New members do not have to possess this capital on day one.  They simply sign a note and it will be withheld from their salary over time with no interest attached.  Membership, thereby, is open to all, regardless of financial circumstances.  If the business goes bankrupt the next day, however, the owner-workers will still need to pay off the loan to the bankruptcy courts.  In other words, even though the capital was not loaned on day one, the owner-worker is fully at risk and invested as an owner from the beginning.

    The rest of the structure of a Mondragon cooperative is equally insightful into human nature.  Only members of the cooperative can be on its Board of Trustees.  This assures adult-adult psychology patterns.  Many owner-worker cooperatives in the past have invited non-members to be on their boards, resulting in parent-child (chooser-doer) psychological patterns.

    Each board has two main committees:  the Management Council and the Social Council.   The manager is an owner-worker who is hired as manager for a four-year term.  During that time the manager cannot be told what to do; he or she can only be demoted.  This unique aspect of the Mondragon design is based on the recognition that management is a specialty skill.  So Mondragon hires skilled managers and then gets out of their way and lets them do their jobs.  This has solved perhaps one of the greatest problems of all other owner-worker cooperative experiments.

    In past efforts, managers were suspect because the workers had come from capitalist enterprises where the hierarchy was used as a power tool.  As a result managers often did not have specialized training and, even if they did, the other owner-workers used their influence to demand changes in management’s business plan without sensitivity to the sophistication of its design.  Because of these tendencies toward ineffective management, it has been widely believed that democratic ownership could never compete in a capitalist society.

    Mondragon has solved this problem by identifying the essence of hierarchy.  They discovered that its essence is efficiency and not power.  A hierarchical division of labor is the most efficient way for a group of people to do a complex task; and if the relationships among the people are of the timeless and spaceless variety described earlier, then hierarchy is only an efficiency system.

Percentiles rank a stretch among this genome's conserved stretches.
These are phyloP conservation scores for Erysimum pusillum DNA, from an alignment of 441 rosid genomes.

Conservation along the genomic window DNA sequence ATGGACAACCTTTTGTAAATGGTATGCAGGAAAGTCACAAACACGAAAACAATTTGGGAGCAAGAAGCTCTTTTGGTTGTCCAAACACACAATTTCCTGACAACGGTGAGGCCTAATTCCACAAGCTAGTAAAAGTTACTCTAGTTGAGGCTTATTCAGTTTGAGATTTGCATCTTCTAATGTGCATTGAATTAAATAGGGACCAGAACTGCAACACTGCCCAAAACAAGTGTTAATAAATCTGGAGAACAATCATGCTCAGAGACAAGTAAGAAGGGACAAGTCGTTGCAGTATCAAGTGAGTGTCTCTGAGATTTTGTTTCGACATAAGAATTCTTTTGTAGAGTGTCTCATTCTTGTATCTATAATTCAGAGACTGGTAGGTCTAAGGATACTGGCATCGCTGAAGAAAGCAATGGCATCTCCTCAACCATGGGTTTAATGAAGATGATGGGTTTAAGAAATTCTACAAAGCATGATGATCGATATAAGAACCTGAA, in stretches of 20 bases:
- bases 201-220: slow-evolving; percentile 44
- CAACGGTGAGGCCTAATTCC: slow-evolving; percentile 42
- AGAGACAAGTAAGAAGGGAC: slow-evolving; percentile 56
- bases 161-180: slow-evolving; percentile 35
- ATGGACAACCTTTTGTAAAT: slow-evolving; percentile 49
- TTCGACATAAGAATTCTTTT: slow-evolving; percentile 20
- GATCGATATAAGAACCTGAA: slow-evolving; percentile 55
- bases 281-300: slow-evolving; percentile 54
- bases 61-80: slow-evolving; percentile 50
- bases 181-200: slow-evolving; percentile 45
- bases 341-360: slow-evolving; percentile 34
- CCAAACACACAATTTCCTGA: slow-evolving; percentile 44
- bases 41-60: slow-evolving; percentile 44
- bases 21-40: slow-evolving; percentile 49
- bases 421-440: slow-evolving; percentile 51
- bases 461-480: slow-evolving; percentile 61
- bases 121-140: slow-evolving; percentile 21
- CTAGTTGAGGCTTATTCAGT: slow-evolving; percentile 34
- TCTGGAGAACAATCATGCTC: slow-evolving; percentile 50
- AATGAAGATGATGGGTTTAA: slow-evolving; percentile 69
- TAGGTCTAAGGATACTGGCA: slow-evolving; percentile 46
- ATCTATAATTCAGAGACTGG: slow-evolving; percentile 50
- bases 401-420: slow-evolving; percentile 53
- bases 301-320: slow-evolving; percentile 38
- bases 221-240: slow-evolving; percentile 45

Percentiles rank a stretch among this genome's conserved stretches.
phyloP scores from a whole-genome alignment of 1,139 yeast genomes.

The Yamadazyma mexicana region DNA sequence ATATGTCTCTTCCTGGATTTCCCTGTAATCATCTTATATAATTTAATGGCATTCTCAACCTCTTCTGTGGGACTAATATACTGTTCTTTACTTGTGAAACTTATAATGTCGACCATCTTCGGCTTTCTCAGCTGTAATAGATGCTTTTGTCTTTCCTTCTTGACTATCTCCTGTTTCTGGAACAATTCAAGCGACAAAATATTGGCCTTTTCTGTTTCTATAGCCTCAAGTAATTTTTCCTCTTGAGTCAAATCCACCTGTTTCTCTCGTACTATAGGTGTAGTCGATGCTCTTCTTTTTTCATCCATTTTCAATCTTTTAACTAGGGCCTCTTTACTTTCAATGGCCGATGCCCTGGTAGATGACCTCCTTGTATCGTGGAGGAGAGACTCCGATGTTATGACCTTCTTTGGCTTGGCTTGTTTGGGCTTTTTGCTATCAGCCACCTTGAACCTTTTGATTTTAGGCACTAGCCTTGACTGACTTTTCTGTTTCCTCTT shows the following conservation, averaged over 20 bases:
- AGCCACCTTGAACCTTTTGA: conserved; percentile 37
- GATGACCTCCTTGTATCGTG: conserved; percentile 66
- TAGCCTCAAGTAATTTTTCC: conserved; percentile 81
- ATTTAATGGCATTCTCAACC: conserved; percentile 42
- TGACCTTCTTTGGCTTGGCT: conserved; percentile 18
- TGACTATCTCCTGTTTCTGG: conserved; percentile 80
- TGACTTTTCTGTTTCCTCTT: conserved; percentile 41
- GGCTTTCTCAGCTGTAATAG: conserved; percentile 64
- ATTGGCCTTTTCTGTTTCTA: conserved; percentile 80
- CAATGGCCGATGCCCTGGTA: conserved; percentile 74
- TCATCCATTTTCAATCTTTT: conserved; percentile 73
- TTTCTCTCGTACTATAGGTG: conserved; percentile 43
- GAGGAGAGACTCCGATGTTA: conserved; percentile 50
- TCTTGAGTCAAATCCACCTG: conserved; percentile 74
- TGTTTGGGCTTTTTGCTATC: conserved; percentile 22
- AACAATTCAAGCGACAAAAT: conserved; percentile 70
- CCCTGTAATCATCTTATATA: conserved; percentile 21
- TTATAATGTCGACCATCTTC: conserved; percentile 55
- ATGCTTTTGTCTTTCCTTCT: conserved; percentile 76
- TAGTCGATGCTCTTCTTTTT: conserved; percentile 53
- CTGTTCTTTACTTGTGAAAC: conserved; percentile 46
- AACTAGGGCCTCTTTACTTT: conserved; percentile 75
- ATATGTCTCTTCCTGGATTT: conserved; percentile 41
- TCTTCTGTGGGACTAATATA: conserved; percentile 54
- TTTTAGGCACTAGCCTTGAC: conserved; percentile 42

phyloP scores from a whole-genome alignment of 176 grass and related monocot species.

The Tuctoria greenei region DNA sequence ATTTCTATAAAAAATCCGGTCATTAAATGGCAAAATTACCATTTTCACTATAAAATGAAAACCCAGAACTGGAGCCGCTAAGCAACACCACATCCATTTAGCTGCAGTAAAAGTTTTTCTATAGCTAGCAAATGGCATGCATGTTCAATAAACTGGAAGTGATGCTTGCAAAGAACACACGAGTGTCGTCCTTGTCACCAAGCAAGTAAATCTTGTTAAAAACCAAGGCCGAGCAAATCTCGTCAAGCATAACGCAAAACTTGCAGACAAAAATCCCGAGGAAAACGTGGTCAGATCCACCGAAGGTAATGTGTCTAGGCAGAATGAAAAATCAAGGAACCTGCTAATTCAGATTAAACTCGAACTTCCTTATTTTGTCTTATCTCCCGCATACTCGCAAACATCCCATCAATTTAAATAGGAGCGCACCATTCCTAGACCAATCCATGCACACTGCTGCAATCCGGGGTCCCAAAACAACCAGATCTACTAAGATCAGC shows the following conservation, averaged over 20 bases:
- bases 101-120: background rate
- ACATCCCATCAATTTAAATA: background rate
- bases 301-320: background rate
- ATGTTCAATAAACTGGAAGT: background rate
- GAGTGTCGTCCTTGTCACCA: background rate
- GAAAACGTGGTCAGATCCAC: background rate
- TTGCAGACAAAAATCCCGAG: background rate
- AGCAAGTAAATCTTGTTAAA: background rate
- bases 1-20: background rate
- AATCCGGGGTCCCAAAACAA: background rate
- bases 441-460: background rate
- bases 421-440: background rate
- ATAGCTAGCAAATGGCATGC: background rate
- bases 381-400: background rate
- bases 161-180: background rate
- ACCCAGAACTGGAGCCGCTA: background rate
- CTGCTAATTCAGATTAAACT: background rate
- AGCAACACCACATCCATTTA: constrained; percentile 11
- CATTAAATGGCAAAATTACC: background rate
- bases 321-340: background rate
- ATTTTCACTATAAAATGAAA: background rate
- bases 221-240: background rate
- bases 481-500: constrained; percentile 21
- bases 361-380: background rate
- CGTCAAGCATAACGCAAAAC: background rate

Thus, Article 4 of the Social Statutes of Ulgor (the first cooperative), as written by Father Arizmendi, reads:   “Work is the means adopted for attaining a higher level of satisfaction for human aspirations and demonstrating collaboration with the other members of the community to promote the common good.  To ensure that it is contributed freely, productively, and in a manner that makes everyone’s collaboration viable, the members shall respect its discipline, namely a hierarchy . . .”

    At the same time, the Social Council provides the equivalent of a union within  the cooperative structure and also serves as a forum to provide workers the opportunity for full participation in management. 

    Every division of 20 to 50 owner-workers in each business conducts at least a monthly work-group meeting to discuss any issues which have arisen.  Each division has a representative who will meet with all the other representatives in the Social Council.  The Board of Trustees delegate to the Social Council all the issues with which unions are normally concerned:  job descriptions, salary scales, fringe benefits, safety, etc.  The Social Council is also responsible for donating 10 percent of any annual company profits to charity. (This compares very favorably with the average American corporate contribution to charity of less than 2%.)